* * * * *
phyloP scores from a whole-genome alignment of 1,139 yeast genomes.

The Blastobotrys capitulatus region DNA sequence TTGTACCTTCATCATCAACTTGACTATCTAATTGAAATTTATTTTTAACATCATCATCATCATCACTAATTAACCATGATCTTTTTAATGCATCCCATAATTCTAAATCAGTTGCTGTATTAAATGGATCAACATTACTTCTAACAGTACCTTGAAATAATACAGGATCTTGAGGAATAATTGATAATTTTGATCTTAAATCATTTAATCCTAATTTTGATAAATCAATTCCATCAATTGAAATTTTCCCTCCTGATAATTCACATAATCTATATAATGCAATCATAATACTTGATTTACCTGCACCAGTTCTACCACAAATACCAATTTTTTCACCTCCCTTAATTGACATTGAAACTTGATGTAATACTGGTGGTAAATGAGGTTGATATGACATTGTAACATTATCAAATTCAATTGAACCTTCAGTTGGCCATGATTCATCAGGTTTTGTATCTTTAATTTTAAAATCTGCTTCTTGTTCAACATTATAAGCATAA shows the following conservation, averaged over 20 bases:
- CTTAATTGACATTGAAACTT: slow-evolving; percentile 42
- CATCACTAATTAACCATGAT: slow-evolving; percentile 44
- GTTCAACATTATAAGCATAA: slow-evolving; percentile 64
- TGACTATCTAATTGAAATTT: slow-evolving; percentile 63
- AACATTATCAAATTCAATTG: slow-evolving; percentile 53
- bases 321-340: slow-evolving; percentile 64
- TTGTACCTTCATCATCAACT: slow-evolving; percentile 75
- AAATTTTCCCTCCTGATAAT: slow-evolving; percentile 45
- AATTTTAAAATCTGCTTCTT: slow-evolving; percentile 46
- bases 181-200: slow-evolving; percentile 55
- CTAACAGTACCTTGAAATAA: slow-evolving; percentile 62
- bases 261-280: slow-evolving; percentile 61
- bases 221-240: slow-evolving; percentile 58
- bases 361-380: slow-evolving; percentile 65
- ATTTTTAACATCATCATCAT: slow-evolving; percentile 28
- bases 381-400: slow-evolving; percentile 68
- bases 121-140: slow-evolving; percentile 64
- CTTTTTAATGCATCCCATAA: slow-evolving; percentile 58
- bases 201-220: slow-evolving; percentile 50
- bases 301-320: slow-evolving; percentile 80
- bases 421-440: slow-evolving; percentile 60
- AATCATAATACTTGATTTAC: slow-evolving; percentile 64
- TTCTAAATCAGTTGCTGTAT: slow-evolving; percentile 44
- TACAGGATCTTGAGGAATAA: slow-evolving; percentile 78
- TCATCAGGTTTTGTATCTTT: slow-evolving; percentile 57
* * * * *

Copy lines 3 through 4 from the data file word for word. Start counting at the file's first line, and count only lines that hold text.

- CTTAATTGACATTGAAACTT: slow-evolving; percentile 42
- CATCACTAATTAACCATGAT: slow-evolving; percentile 44